Making Neneh Cherry’s Raw Like Sushi
By Mark Lindores | November 27, 2019
Raised on the peripheries of jazz and punk, Neneh Cherry began her career with a pledge that she would always dance to the beat of her own drum and with Raw like Sushi, she made it impossible for us not to want to join her.
Given that Neneh Cherry was lauded as a fresh antidote to the homogenised pop of the PWL Hit Factory that ruled the British charts in the late 80s with the release of Buffalo Stance, it is somewhat ironic that a throwaway club hit produced by Stock, Aitken & Waterman in 1986 proved to be a major catalyst for her solo career.
Looking Good Diving by Morgan-McVey (Jamie Morgan and Cameron McVey) was released to little fanfare and failed to set the charts alight. However, whilst recording Looking Good Diving With The Wild Bunch-a remix for the single’s B-Side, Cameron McVey enlisted friend Nellee Hooper to help him cut up the instrumental of the A side & his girlfriend to record a rap for the song.
Neneh Cherry had been a fixture of the London punk scene since arriving in London from New York in 1980, aged 16. She had been born in Stockholm to bohemian parentage, her mother Moki was an artist and her father Ahmadu Jah was a Sierra Leonian drummer, and was raised by her mother and stepfather, jazz supremo Don Cherry, in a culturally-rich childhood divided between Sweden and New York.
Having grown up around such luminaries as Miles Davis, Ornette Coleman, Roy Ayers and Talking Heads, Neneh was confident she would make a career for herself in music. “I always suspected that music would become my career,” Neneh tells Classic Pop. “I dropped out of school very early so music just felt like a natural thing to turn to.”
Whilst accompanying her father on a tour of the UK with The Slits, Neneh befriended the group’s singer, Ari Up. Feeling an immediate connection to London, Neneh made it her home the following year. “It was the first place I felt like I fitted in,” she recalls. “There was a spirit and mentality about it and culturally, things were allowed to mix together on a different level.”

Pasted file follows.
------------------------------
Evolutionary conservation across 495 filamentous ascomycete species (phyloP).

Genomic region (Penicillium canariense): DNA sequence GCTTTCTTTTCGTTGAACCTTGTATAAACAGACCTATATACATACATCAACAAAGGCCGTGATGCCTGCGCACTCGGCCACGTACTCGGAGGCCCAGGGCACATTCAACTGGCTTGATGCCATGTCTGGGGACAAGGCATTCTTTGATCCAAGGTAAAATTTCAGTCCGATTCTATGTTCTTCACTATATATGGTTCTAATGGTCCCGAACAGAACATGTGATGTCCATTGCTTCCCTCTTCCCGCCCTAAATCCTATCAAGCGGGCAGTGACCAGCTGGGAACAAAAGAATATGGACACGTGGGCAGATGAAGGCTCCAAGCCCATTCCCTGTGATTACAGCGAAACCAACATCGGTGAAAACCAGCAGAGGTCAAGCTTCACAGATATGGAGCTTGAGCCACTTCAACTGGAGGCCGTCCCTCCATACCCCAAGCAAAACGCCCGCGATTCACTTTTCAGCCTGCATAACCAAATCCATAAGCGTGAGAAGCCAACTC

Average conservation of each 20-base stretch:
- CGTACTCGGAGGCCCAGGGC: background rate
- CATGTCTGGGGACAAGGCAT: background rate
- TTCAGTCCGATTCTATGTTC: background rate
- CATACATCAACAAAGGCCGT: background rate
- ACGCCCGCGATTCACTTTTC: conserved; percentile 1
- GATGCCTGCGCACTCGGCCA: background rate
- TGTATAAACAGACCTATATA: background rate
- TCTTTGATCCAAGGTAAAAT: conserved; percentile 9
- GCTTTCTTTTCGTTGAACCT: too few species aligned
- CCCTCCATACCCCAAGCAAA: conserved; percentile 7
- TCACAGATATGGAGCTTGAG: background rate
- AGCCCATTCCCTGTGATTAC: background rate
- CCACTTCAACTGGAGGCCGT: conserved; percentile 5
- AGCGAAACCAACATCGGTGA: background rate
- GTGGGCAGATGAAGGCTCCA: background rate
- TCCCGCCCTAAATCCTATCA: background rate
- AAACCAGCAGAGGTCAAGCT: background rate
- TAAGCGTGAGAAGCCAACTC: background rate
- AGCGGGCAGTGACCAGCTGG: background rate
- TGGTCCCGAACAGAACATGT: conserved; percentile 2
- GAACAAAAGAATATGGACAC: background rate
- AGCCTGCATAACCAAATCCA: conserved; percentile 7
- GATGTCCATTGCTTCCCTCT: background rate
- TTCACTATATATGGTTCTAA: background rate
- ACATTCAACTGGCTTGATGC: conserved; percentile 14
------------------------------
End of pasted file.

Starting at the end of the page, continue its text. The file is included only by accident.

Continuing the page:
Fully immersing herself in London’s pan-cultural scenes, Neneh sang in bands including The Slits, The New Age Steppers, Rip Rig & Panic and Float Up CP, as well as deejaying on the pirate radio station Dread Broadcasting Corporation and performing at open mic nights at the UK’s first hip-hop club, The Language Lab at Gossips in Soho.
Neneh had met Cameron McVey while they were both modelling as part of Ray Petri’s hugely influential Buffalo collective of creatives. They became a personal and professional partnership with Cameron nurturing Neneh’s raw talent and encouraging her to write some of her own songs, with him assuming the role of co-writer/producer Booga Bear.
“Those songs that would eventually form Raw Like Sushi was the first music I really wrote myself,” Neneh says. “Cameron, my husband and writing/producing partner was shocked that I’d not written a song in my early groups so he bought me a Dictaphone as a present and told me to fill it with songs, which I did.
“It was the start of our musical relationship so obviously he bought a new perspective to music making which I’d not experienced before. Also, with Cameron being one of the original Buffalos-Ray Petri’s creative mafia of the mid to late 80’s, that also had a huge effect on our music making. Ray was there in between all the grooves.”
As well as Ray Petri, Raw Like Sushi was very much shaped by Neneh’s nomadic upbringing, incorporating a string of different influences, such as rap, dance, punk and jazz, culminating in an album that perfectly captured the vibrancy of London at the time, yet was simultaneously unique thanks to the genre-hopping, sonic schizophrenia of its creator.
One of the last tracks recorded for the album, was its first single, Buffalo Stance. Producer Tim Simenon, who had enjoyed success as cutting edge dance act Bomb The Bass, came up with the idea of revisiting the Morgan-McVey track that Neneh had performed on.
“The credit for Buffalo Stance really has to go to Tim,” Neneh says. “He found Looking Good Diving With The Wild Bunch, suggested we recut it, so we just did it without much thought. It was just the right time, right place and captured the energy that was in that era and defined something that was going on. There’s something about it that’s timeless and even now it stirs something up in people.”
An instant classic, Reaching the Top 3 in the UK, US and right across Europe, Buffalo Stance was bristling with attitude, with Neneh’s Long Island-meets-Ladbroke Grove witticisms over Simenon’s crisp production, it firmly established Neneh as one of music’s most exciting new talents.
By the time Buffalo Stance peaked and Neneh was invited to perform on Top Of The Pops, she was seven months pregnant with her second daughter. Delivering an energetic performance with her Buffalo styling perfectly intact (a huge gold medallion swung over her lycra-clad pregnant stomach), the performance caused a furore.
Deemed in equal measures shocking and as an empowering image of female strength, Neneh says that neither even occurred to her at the time. “I just thought it was funny!” she laughs. “I had no choice! It wasn’t like I was making some huge statement-I was pregnant and I was working. Done deal!”